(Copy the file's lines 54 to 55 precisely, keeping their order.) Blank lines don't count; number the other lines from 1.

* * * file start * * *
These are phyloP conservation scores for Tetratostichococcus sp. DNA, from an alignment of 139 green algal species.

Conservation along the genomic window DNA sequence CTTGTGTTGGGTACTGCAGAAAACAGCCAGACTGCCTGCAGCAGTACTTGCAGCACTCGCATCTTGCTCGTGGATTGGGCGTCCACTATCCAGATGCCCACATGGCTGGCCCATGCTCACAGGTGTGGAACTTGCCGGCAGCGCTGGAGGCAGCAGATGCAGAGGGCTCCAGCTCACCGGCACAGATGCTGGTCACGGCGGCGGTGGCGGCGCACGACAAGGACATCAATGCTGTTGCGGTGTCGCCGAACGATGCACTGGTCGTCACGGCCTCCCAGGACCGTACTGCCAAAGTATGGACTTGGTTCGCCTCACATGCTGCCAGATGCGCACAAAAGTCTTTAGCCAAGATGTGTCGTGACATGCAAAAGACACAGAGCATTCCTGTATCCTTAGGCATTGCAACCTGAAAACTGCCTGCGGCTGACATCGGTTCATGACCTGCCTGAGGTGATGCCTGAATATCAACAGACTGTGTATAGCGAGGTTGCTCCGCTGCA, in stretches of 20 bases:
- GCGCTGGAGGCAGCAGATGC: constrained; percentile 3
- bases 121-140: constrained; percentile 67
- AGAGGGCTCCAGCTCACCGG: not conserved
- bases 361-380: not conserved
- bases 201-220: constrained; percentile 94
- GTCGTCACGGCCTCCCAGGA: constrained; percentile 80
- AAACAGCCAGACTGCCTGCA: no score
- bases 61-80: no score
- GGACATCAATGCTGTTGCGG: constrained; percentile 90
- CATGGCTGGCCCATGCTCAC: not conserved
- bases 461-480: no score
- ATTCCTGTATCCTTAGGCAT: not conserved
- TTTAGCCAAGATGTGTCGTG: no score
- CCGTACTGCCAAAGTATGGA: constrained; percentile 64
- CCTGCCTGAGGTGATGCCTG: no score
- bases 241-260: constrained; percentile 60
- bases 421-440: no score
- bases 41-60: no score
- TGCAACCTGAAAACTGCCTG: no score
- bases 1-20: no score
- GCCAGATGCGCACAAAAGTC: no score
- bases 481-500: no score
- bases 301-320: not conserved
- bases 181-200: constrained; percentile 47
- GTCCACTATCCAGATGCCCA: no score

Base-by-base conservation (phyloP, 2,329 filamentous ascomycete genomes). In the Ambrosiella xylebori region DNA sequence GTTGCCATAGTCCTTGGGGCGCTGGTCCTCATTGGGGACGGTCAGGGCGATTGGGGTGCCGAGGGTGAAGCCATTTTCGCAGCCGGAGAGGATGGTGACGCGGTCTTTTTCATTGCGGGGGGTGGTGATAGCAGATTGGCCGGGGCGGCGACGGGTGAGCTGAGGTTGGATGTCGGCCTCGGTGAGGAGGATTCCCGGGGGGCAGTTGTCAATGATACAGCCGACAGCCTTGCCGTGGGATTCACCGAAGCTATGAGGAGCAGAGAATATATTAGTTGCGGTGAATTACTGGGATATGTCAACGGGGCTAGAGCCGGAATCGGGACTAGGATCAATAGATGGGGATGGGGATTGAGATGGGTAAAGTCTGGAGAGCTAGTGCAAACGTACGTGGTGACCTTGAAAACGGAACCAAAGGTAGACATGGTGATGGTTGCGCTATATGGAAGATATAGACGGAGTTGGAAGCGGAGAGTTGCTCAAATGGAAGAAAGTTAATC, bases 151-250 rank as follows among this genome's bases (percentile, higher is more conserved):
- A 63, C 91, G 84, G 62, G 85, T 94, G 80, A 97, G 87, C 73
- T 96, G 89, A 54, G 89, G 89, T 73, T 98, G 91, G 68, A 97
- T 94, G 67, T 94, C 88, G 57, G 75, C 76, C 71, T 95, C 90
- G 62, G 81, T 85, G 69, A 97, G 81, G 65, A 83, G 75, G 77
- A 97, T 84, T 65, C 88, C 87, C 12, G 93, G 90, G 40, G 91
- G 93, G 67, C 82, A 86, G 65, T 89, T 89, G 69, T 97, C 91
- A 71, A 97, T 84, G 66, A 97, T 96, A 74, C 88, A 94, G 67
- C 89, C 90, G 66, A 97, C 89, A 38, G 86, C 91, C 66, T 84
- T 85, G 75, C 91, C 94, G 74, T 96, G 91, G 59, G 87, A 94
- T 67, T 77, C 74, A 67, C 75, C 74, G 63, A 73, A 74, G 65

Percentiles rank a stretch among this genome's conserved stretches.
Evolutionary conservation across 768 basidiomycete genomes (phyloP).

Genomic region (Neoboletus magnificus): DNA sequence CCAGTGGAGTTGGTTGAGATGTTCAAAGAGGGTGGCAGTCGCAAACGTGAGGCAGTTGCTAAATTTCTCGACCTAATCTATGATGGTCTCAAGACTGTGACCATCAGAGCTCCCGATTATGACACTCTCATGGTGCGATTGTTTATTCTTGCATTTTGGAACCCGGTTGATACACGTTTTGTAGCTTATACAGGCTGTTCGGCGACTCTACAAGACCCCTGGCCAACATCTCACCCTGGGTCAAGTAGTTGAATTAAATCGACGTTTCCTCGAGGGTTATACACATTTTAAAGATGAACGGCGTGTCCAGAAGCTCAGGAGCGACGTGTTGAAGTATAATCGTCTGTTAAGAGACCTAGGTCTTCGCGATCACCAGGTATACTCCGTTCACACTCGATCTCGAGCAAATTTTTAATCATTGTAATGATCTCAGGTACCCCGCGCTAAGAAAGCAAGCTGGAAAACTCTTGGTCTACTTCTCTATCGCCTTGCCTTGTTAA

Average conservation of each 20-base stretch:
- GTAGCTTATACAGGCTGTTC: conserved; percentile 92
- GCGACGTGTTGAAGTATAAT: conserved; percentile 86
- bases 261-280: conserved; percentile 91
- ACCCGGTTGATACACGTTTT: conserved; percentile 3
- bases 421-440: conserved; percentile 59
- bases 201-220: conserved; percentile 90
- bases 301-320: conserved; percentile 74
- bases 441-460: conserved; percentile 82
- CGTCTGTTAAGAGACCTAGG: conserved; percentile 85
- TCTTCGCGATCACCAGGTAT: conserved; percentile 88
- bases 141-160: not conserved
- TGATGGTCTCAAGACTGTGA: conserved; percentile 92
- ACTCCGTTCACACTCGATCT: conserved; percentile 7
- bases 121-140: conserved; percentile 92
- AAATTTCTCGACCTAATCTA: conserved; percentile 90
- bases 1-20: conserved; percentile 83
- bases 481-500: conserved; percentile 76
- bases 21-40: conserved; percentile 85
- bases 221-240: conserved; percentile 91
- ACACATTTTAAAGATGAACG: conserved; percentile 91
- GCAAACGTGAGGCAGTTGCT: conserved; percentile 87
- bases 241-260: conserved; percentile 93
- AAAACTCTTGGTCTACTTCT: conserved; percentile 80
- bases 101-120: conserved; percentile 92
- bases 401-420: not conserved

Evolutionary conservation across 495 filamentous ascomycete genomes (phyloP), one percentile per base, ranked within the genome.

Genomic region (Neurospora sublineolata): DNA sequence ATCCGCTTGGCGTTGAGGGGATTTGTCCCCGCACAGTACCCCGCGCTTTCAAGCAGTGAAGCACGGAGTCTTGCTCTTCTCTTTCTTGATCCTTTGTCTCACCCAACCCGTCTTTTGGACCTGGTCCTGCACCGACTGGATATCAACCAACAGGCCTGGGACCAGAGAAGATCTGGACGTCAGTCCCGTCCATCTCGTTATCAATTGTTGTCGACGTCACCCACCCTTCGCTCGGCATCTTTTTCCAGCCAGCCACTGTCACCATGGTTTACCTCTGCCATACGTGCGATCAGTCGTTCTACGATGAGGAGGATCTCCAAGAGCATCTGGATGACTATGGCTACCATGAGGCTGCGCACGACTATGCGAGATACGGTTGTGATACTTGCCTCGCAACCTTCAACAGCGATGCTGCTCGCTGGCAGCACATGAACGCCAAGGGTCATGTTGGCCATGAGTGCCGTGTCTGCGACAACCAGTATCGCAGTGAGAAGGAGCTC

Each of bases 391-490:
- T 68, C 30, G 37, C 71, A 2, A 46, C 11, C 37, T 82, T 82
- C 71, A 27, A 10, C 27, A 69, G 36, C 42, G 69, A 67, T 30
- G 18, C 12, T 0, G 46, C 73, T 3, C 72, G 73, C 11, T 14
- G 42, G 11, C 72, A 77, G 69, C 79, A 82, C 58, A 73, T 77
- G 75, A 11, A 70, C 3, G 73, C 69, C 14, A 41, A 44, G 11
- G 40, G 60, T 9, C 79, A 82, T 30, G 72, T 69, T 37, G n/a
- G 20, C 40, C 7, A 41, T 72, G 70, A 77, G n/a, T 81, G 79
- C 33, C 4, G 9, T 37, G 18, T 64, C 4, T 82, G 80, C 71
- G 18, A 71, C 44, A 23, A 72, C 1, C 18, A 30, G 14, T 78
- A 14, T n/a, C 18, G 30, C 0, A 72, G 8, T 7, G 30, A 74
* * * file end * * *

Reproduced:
- TGATGGTCTCAAGACTGTGA: conserved; percentile 92
- ACTCCGTTCACACTCGATCT: conserved; percentile 7